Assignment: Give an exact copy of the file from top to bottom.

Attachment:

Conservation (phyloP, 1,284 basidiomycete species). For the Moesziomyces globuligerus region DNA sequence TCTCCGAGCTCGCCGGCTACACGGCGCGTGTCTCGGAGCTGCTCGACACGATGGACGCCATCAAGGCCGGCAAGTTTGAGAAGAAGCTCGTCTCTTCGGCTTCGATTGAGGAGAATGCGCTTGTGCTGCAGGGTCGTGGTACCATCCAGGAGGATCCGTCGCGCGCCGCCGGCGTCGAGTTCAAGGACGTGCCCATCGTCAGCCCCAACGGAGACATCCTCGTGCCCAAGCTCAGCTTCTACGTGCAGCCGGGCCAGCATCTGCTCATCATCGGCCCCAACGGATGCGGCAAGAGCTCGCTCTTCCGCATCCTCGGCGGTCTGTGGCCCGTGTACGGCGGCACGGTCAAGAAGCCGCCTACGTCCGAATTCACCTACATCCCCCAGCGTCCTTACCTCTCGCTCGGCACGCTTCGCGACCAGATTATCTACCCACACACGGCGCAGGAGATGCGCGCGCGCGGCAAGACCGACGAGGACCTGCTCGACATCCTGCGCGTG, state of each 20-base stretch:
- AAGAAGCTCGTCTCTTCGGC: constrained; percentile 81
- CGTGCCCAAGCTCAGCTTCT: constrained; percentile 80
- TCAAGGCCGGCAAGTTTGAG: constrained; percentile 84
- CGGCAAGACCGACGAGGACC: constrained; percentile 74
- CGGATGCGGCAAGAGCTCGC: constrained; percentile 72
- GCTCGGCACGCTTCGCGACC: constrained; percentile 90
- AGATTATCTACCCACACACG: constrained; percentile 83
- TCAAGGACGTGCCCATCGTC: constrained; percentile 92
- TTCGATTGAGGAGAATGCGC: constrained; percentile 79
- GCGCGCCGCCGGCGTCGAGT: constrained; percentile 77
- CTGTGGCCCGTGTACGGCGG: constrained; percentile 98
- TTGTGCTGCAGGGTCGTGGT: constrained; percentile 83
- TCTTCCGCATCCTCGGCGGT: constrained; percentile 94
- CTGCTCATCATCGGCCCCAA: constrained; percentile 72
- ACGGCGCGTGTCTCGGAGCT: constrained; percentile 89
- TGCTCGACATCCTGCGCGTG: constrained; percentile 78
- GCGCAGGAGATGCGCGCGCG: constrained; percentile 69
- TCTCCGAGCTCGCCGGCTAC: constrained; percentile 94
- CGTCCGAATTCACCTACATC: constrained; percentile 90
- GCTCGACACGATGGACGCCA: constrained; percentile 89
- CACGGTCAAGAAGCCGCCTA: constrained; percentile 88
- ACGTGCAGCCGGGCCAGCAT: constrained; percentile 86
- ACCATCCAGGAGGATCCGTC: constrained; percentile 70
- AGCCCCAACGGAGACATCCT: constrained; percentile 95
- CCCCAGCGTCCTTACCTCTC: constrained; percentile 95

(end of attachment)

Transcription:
Conservation (phyloP, 1,284 basidiomycete species). For the Moesziomyces globuligerus region DNA sequence TCTCCGAGCTCGCCGGCTACACGGCGCGTGTCTCGGAGCTGCTCGACACGATGGACGCCATCAAGGCCGGCAAGTTTGAGAAGAAGCTCGTCTCTTCGGCTTCGATTGAGGAGAATGCGCTTGTGCTGCAGGGTCGTGGTACCATCCAGGAGGATCCGTCGCGCGCCGCCGGCGTCGAGTTCAAGGACGTGCCCATCGTCAGCCCCAACGGAGACATCCTCGTGCCCAAGCTCAGCTTCTACGTGCAGCCGGGCCAGCATCTGCTCATCATCGGCCCCAACGGATGCGGCAAGAGCTCGCTCTTCCGCATCCTCGGCGGTCTGTGGCCCGTGTACGGCGGCACGGTCAAGAAGCCGCCTACGTCCGAATTCACCTACATCCCCCAGCGTCCTTACCTCTCGCTCGGCACGCTTCGCGACCAGATTATCTACCCACACACGGCGCAGGAGATGCGCGCGCGCGGCAAGACCGACGAGGACCTGCTCGACATCCTGCGCGTG, state of each 20-base stretch:
- AAGAAGCTCGTCTCTTCGGC: constrained; percentile 81
- CGTGCCCAAGCTCAGCTTCT: constrained; percentile 80
- TCAAGGCCGGCAAGTTTGAG: constrained; percentile 84
- CGGCAAGACCGACGAGGACC: constrained; percentile 74
- CGGATGCGGCAAGAGCTCGC: constrained; percentile 72
- GCTCGGCACGCTTCGCGACC: constrained; percentile 90
- AGATTATCTACCCACACACG: constrained; percentile 83
- TCAAGGACGTGCCCATCGTC: constrained; percentile 92
- TTCGATTGAGGAGAATGCGC: constrained; percentile 79
- GCGCGCCGCCGGCGTCGAGT: constrained; percentile 77
- CTGTGGCCCGTGTACGGCGG: constrained; percentile 98
- TTGTGCTGCAGGGTCGTGGT: constrained; percentile 83
- TCTTCCGCATCCTCGGCGGT: constrained; percentile 94
- CTGCTCATCATCGGCCCCAA: constrained; percentile 72
- ACGGCGCGTGTCTCGGAGCT: constrained; percentile 89
- TGCTCGACATCCTGCGCGTG: constrained; percentile 78
- GCGCAGGAGATGCGCGCGCG: constrained; percentile 69
- TCTCCGAGCTCGCCGGCTAC: constrained; percentile 94
- CGTCCGAATTCACCTACATC: constrained; percentile 90
- GCTCGACACGATGGACGCCA: constrained; percentile 89
- CACGGTCAAGAAGCCGCCTA: constrained; percentile 88
- ACGTGCAGCCGGGCCAGCAT: constrained; percentile 86
- ACCATCCAGGAGGATCCGTC: constrained; percentile 70
- AGCCCCAACGGAGACATCCT: constrained; percentile 95
- CCCCAGCGTCCTTACCTCTC: constrained; percentile 95